Pignon is neat and clean with a population of around 48,000. The paved and walkable streets, along with the laid back vibe of the place were a nice reprieve from the noise and chaos of Port-au-Prince, where we live.
Isidor Jean-Pierre was giving us a walking tour of the city. He is the World Concern Regional Coordinator in Pignon, central Haiti and earlier this week was our first visit to the office there.
We passed the city’s plaza, which has a small stage and sitting area, where Isidor explained they sometimes have concerts. “Visiting church groups from other places in Haiti have played there before,” he said.
Soon we stopped at a brightly painted concrete building. Here Isidor introduced us to Emilienne, a 35-year-old mother of four, who runs a business selling a variety of products like beverages, ketchup, and some food staples like beans. “Rice and soap are the most popular,” she said, pointing to the boxes of soap sitting at the front of her shop to attract customers.
Since 1998 World Concern has been serving small business owners in Pignon by providing loans and training. The loans, taken individually or as a group, give people access to much needed capital to purchase products or other inputs and grow their business.
Emilienne received her first individual loan from World Concern in 2011 and is now on her second. Although she has had this business for some time, the loans have allowed her to purchase different products and expand her stock.
“I buy the products in Hinche and Port-au-Prince mostly and a truck brings them here,” Emilienne explained.
Her shop is not the only one like it in Pignon. There are many other shops or stands—some smaller, some bigger—selling similar products. One of the challenges small business owners in Haiti like Emilienne face is how to stand out from the rest. So I asked her how she competes.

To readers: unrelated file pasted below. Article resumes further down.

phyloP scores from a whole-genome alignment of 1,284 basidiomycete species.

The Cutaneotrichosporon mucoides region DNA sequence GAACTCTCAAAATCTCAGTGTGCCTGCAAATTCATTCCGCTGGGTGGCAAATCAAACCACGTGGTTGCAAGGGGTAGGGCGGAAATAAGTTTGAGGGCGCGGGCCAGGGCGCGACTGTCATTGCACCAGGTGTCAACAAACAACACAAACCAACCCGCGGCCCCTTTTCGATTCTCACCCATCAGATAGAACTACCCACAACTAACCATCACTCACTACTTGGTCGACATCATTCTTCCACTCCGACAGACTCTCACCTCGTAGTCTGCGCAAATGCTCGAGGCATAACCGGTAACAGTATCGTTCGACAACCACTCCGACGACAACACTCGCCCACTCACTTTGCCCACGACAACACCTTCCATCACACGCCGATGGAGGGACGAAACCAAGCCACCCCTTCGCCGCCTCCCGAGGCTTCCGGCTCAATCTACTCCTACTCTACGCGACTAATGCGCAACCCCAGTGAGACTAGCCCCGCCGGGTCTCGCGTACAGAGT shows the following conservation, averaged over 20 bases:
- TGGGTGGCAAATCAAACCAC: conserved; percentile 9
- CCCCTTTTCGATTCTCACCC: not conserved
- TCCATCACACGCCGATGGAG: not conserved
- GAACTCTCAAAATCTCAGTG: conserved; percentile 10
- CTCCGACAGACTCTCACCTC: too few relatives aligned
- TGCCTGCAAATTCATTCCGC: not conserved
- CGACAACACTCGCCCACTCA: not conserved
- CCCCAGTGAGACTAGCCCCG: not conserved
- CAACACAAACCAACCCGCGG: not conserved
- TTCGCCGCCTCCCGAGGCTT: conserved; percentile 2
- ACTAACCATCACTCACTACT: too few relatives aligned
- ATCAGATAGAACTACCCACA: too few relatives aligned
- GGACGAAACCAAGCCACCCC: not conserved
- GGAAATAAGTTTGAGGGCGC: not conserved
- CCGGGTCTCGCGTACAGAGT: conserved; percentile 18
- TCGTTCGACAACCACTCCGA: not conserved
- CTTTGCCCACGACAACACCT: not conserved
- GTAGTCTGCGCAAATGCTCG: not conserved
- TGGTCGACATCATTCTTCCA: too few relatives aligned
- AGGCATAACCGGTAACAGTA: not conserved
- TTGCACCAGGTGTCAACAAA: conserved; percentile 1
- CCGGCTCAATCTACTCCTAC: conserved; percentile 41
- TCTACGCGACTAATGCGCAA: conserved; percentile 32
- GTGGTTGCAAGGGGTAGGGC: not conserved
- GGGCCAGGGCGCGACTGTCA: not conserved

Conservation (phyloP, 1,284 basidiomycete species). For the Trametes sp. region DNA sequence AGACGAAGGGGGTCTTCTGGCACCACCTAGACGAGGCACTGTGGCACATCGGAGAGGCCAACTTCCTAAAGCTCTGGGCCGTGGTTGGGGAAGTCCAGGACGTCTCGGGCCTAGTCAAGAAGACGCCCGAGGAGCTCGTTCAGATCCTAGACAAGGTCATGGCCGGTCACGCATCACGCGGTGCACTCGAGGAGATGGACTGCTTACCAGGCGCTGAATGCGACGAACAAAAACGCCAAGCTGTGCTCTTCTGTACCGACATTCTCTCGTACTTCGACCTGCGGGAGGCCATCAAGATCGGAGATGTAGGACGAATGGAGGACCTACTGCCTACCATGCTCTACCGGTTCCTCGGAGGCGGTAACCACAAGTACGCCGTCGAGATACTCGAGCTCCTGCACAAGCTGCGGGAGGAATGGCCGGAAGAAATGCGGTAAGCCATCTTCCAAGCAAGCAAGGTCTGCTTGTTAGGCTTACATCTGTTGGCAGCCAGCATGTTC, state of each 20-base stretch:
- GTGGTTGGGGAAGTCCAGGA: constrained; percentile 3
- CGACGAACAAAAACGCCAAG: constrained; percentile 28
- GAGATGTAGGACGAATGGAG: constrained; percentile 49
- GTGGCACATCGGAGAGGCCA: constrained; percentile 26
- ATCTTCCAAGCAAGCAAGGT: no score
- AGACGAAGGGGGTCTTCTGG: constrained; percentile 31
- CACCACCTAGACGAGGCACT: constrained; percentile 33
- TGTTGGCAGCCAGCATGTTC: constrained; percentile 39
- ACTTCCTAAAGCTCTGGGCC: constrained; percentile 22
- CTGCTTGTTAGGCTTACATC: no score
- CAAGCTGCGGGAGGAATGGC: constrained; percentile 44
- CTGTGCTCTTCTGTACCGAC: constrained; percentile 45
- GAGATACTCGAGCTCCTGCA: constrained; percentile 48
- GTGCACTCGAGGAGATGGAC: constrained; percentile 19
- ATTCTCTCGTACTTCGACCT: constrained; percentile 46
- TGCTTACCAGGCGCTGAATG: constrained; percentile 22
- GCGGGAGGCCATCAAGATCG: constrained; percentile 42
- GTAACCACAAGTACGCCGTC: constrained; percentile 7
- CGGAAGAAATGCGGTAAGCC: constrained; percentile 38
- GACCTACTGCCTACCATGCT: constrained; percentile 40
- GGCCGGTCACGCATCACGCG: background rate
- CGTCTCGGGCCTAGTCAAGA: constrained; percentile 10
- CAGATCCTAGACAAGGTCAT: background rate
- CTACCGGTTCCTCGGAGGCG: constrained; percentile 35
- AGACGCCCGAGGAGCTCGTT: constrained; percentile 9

“There is a shop over there,” she said, pointing. “Some of my products are 10 gourdes cheaper.” She answered quickly and confidently. This was a woman who knew what she was doing.
Around midday we went back to the two room office where the four World Concern staff in Pignon work, and drank Cokes with Isidor. I was thankful for a break from the heat.
Martha asked Isidor why so many of the microcredit clients in Pignon are women. “If you lend money to the women, you know she will invest it in her own household,” he said.
His answer was profound yet not foreign. It is one we have heard from a number of our colleagues around the country. Empowering women often impacts not only the woman but also her family and community.
The World Bank published a series of studies, including “Engendering Development” and “Gender Equality as Smart Economics,” where they show that women and girls reinvest an average of 90 percent of their income in their families, compared to a 30 to 40 percent reinvestment rate for men. With a simple loan and basic business training, women like Emilienne are given the resources needed to succeed.
I need you to step inside Emilienne’s cultural context for a moment. When I say succeed, don’t picture her buying a large house or a new car. By succeed, I mean that she has consistent income and thus is able to continually provide food, clothing, shelter, and education to her immediate family and maybe even others around her. Definitely something to congratulate her for.